Societies and religions have utilized cannabis for centuries, lending to the perception it is an easy path to illumination. Indeed, its psycho-active capabilities seem almost perfectly designed for those cultivating spiritual understanding. It’s a reliably useful asset for those widening the “mind’s eye.”
Some even believe the “kaneh bosm” from the Book of Exodus refers to cannabis. The non-psychoactive hemp plant has been utilized in religious practices equally as long. Cannabis has been used in religions within India, China, Tibet, Ancient Greece, and Jamaica. Taoists, Hindus, Buddhists, Scythians, Assyrians, Muslims, Shintoists and Rastafarians have all used marijuana. This doesn’t even include the religions that have been formed around cannabis.
Hemp has been used as a spiritual aid within a variety of cultures and religions. And this is to say nothing of its industrial use!
Shinto, a Japanese Religion
One of its deepest histories involves the religion of Shinto, wherein its role is as varied as the plant’s many uses. Shinto (or, Shintoism) is a Japanese religion that connects present and ancient Japanese practices. Its creation was due to the need to distinguish the indigenous Japanese cultural practices from the Buddhist practices beginning in the sixth century.
The religion encompasses a wide variety of rituals, of which many utilize hemp. The polytheistic, animist religion reveres nature as godly. It preaches that all is connected through the spirit referred to as kami.
Kami are somewhat like spirits and can be good or evil. At the same time, everything contains kami. The concept of kami is associated by many Japanese with the Western concept of God. However, kami are often less god-like and more like human beings. They are flawed and are not omnipotent.
Hemp’s Role in the Shinto Religion
Shinto regards hemp as pure. This is why the Emperor wears it.
The plant is used to exorcize, cleanse and protect. It’s used to decorate the Shinto shrines in a number of ways and is considered an appropriate offering at roadside shrines. Food and money are used as offerings as well.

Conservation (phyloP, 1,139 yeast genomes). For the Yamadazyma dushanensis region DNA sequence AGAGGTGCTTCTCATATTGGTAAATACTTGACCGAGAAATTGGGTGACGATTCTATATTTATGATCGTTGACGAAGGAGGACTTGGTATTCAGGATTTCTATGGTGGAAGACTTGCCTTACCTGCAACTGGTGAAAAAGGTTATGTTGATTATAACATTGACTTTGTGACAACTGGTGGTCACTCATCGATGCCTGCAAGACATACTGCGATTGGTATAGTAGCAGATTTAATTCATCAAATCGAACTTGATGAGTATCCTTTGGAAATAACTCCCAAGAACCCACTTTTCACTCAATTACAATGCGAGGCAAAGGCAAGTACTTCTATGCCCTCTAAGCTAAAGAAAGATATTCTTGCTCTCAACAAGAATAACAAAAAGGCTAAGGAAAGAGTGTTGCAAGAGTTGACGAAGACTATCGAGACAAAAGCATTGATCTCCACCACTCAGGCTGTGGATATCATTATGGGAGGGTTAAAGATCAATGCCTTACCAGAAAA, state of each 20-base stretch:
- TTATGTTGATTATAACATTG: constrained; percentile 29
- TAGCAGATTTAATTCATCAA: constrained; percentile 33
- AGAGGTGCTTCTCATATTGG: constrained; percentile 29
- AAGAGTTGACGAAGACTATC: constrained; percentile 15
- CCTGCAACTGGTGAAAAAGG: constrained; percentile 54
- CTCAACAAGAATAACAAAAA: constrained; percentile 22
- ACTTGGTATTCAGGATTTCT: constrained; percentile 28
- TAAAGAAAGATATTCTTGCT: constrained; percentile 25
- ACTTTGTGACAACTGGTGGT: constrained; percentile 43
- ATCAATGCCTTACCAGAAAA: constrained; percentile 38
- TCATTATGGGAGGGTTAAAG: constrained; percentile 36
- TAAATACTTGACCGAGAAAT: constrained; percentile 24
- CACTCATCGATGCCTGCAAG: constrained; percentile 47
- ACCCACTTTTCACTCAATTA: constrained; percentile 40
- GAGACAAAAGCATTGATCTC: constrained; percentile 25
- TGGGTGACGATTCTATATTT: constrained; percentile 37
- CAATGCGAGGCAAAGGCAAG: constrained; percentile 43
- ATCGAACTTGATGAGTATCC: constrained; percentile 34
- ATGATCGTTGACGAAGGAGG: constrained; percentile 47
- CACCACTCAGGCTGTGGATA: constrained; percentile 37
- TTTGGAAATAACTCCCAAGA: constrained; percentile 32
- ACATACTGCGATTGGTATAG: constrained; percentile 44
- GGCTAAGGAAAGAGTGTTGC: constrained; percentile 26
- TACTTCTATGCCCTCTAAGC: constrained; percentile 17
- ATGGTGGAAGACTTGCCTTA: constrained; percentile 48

It is used in exorcisms and ceremonies, and fashions the clothing worn by the Imperial family and Shinto priests. Priests even decorate their wands with gold-colored cannabis stalk. Similar to the way hemp has been used in other cultures; it solves both the practical and spiritual.
The plant is still used in Japanese weddings today. While the groom traditionally gifts the plant to the bride’s family, it is also used in the ceremony and wedding games.
Hemp is used in both the bell ropes and decorative paper of shrines. The “shimenawa” rope is used in the entrances of holy places to ward off evil and is made of hemp. Burnt hemp is used to welcome the spirits of the dead. Some people also hang the shimenawa on their front doors.
The Shinto association was later allowed the license to grow the hemp in April of 2018.
Hemp in Japan
Hemp isn’t only used in Shinto. Within Japan, the plant has been used in Buddhism, ninja training (the fast-growing nature of the plants meant the ninjas had to jump increasingly higher to clear it), bow strings, fishing line, clothing, weddings, military, and industrial uses.
Its entwinement with the Japanese culture began in ancient times. Hemp has grown in the country since the Neolithic Jomon period which lasted until 300 BC. Hemp migrated from Korea around this time. In fact, the term “Jomon” means “pattern of ropes.” One of Japan’s earliest pieces of art – a cave drawing– portrays hemp, while its cultivation is described in its oldest collection of poems.
The poet Basho said:
The cannabis–How wonderful it is!
The summer drawing room.
Trees and stones, just as they are.
Ah, how glorious!
The young leaves, the green leaves,
Glittering in the sunshine!
Most commoners wore hemp clothing up until the 1600s. The plant was grown year-round and all over Japan. Hemp fiber was referred to as “asa,” the same word used for cotton. Other than (and before) cotton, hemp was the fiber most used by commoners. Technology advancements meant that cotton would eventually replace hemp as the most used fiber. Cotton was in part preferred because it produced softer garments.
Cannabis proved indispensable during World War II. It was used in both parachute cords and navy ropes. Still, it was made illegal under American control through the taima torishimari ho, or Cannabis Control Act. This was done in 1948; a few years after Congress passed a similar law in America. It was first enforced in 1967, following a long period of the Japanese government largely balking at the law.
The policy was thought to originate in American petrochemical interests and the desire to sabotage Japanese military efforts. Since the introduction of the policy, Japan has ranged from viewing the law with skepticism, circumventing it, outright ignoring and lately enforcing it vehemently. Though the cultivation of hemp is currently illegal in Japan, it is grown exclusively for their imperial family. Licenses are given to those allowed to grow the plant.
It is also used in some industrial products. For example, some cleaning and kitchen products are still comprised of foreign-grown hemp today. The popularity of hemp oil infused food and drinks is increasing as well.